The Room is the opposite of Last Exit to Brooklyn and there is a sad explanation for this Last Exit was his first and The Room was his second Between the two lay seven years of junk He spent all the dough from Last Exit which was considerable on being a junkie in Los Angeles where he had fled to get away from the junkies in New York The Room is a book written by heroinLast Exit gives you a tour of hell a panorama of suffering drag ueens hoods lathe operators union bosses working class wives old people bartenders The Room gives you one man's mind You're in it and you never get out of it for the whole novel The guy is sick the guy is insane 288 pages of an insane guy muttering revenge fantasies about the police and about women It's a cul de sac it's a massive artistic mistake it's a terminal book ending in the reader's death by asphyxiation due to lack of any oxygen no windows no perspective no air you dieWho else followed a five star novel with a one star novel? Selby was uniue

  3. Ryland Dinneen Ryland Dinneen says:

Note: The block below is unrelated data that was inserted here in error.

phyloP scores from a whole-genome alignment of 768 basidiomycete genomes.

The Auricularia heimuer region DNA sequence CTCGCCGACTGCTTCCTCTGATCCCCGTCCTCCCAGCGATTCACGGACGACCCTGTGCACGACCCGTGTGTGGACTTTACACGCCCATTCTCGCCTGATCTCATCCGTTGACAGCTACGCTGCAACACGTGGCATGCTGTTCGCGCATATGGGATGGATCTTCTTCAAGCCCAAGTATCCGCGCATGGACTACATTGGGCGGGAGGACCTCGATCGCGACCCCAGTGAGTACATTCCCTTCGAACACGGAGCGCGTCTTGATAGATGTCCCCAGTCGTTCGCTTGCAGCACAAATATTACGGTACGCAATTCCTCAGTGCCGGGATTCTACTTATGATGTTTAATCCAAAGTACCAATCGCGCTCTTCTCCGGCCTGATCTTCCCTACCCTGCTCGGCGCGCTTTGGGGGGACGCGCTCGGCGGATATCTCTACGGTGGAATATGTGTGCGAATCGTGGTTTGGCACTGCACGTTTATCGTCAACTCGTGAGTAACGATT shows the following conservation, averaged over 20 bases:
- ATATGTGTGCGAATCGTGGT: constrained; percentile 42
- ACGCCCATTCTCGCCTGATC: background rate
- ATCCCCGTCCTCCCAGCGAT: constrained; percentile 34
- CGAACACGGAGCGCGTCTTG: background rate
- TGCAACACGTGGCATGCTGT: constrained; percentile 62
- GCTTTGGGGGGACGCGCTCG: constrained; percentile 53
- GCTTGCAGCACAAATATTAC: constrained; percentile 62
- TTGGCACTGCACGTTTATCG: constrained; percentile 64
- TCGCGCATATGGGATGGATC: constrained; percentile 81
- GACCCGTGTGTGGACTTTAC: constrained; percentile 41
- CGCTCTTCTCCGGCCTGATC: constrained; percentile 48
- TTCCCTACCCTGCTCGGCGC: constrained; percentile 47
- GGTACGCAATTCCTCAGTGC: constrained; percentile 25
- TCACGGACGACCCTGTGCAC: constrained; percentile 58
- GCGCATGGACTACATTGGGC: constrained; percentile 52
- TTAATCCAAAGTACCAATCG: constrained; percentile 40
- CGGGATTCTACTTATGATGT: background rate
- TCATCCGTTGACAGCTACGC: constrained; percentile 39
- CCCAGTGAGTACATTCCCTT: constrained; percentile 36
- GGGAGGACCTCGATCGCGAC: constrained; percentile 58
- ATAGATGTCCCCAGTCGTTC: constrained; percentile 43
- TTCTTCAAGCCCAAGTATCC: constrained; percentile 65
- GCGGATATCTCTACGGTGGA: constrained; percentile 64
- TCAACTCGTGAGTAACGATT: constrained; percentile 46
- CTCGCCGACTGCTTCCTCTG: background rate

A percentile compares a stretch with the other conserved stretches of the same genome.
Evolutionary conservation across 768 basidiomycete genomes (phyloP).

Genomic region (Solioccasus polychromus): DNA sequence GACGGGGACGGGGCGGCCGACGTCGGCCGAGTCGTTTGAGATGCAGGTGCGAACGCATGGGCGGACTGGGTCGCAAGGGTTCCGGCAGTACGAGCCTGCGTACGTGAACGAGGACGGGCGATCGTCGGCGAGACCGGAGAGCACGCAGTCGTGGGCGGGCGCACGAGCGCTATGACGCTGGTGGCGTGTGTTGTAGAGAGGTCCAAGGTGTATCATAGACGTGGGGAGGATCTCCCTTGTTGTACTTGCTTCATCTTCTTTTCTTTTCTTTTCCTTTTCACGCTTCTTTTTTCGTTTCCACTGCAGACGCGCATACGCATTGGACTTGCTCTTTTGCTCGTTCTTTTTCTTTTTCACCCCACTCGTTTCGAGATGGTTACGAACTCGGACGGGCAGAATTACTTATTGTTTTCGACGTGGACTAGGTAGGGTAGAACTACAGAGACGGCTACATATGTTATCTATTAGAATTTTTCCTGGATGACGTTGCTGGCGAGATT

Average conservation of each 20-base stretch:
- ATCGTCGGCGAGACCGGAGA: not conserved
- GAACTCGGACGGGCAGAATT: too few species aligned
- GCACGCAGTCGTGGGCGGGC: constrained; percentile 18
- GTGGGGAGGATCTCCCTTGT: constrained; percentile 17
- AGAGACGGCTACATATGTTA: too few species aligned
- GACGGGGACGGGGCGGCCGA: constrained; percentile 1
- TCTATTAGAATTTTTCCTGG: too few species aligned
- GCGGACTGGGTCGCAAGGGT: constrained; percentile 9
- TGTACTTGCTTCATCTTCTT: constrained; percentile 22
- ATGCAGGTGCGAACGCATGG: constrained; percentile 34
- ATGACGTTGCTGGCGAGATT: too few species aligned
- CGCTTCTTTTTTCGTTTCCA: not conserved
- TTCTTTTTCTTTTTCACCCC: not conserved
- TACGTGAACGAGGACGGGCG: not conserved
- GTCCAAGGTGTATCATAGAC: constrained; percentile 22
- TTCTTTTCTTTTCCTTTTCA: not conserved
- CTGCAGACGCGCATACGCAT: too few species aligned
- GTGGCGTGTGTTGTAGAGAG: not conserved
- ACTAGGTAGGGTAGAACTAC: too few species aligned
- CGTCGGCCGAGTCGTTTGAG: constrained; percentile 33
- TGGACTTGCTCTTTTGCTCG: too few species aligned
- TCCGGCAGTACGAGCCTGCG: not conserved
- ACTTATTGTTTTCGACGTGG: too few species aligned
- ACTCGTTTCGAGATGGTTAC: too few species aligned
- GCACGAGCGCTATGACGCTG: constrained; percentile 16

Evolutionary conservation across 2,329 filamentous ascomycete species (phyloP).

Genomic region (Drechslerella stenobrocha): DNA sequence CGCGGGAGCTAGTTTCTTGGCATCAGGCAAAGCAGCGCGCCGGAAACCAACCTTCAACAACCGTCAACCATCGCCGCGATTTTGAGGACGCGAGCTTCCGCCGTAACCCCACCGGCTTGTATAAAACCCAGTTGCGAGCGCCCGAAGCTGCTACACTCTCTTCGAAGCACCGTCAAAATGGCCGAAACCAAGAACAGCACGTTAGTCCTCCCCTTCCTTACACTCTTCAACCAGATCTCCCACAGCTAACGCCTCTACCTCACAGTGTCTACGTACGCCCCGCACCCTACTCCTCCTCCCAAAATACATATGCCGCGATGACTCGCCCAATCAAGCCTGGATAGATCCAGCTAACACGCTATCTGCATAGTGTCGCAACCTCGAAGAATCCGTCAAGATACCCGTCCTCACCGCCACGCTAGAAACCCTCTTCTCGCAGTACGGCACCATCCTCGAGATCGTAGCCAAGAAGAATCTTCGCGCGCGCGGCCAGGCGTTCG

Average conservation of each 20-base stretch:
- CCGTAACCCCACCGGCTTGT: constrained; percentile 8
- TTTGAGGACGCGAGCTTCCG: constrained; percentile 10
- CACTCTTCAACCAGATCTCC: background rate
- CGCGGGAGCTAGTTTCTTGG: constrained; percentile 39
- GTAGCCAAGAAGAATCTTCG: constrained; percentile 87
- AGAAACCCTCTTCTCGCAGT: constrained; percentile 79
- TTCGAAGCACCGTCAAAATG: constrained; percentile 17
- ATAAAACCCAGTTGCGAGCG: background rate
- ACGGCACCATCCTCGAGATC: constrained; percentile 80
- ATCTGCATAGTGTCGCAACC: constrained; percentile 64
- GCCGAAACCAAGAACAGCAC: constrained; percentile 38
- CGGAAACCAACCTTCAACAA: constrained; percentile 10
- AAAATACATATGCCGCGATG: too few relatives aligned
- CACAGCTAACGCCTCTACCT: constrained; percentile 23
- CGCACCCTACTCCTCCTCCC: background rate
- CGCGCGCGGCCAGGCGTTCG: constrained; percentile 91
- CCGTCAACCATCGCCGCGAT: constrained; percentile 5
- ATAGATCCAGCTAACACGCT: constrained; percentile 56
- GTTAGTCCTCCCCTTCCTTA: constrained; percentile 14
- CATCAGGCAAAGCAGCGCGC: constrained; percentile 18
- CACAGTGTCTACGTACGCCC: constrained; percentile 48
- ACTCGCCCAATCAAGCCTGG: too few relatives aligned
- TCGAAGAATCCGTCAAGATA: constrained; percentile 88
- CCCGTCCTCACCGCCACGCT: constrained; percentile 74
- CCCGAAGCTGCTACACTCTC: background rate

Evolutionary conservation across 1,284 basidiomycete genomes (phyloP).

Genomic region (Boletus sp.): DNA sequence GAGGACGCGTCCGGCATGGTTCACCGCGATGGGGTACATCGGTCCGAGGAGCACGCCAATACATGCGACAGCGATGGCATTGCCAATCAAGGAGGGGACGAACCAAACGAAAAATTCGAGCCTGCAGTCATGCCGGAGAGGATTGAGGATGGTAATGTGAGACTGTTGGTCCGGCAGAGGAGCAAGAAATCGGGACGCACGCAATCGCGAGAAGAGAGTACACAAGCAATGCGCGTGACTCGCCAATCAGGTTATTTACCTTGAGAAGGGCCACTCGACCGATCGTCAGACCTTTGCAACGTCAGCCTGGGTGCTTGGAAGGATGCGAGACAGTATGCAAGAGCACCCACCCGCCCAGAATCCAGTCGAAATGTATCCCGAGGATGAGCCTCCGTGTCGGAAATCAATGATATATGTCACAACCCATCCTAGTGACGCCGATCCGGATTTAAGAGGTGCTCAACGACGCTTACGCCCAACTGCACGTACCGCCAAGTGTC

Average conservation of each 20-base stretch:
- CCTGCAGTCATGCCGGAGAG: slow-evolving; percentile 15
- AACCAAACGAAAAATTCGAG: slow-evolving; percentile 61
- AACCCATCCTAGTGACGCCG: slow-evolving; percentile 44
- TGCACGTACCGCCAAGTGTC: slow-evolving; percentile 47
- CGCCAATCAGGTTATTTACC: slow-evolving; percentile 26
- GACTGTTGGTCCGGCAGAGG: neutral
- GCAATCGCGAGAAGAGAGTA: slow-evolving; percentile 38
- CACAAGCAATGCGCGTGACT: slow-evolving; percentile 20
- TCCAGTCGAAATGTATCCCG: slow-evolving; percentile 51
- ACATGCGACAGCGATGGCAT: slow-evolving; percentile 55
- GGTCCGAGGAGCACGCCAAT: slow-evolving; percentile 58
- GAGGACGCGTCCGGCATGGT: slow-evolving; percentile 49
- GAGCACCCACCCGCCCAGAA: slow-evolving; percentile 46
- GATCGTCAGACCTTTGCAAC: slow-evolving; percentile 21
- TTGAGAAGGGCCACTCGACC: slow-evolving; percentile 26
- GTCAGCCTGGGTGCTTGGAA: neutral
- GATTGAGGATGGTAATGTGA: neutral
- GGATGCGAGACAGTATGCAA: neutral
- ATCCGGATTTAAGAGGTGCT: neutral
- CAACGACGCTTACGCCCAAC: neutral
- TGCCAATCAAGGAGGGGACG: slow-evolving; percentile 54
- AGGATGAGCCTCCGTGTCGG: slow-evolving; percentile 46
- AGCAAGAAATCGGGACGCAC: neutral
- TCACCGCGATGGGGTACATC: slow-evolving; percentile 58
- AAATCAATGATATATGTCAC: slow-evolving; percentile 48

I really wasn't sure what I was getting into when I bought this book I knew it was dubbed as one of the most disturbing novels ever written and I did believe it yet didn't think it would affect me much I passed through American Psycho with flying colours and never uttered a gasp to A Clockwork Orange and did not think this would be any different To be honest I couldn't have been wrongThe Room is basically the story of a man in prison for reasons we are not too sure of and his fantasies of revenge against the police officers that put him there These fantasies start off tame as in banging their heads together and running away and soon grow into torture and full on mayhem treating them as dogs and subjecting them to the worst pain imaginable yet not allowing them to die I personally found myself gasping at most of this book and feeling sick to my stomach and believe me when I say that this does not happen often for meHow do you compose a near 300 page book out of just a man in his cell? I asked that uestion numerous times before actually starting and once started that uestion diminished The thing is the book does only take place there The man we never find out his name has a seriously imaginative brain and this teleports us to incredibly different settings numerous stories and narratives folding into one Besides all of this The Room can be seen as extremely philosophical and Hubert Selby Jr isn't too shy to express his views on authority as the reader can clearly see that his own opinions were blended into the text His writing style despite what many say is actually brilliant and highly original Unlike most writers he doesn't try and make every character seem like an English major they speak realistically and Selby Jr uses a large amount of present day slang to do this Yes he makes many grammatical errors but that is what makes his novels so uniue to him It worked in Reuiem for a Dream and it works in thisOverall I think The Room is a brilliant work of literature that I would not recommend to everyone It is incredibly disturbing and hard to forget about I feel as if I am still inside the pages curling up into a fetal position and wanting to puke from disgust I know that sounds bad but trust me when I say that this book is unforgettable and one of the most difficult things you might ever read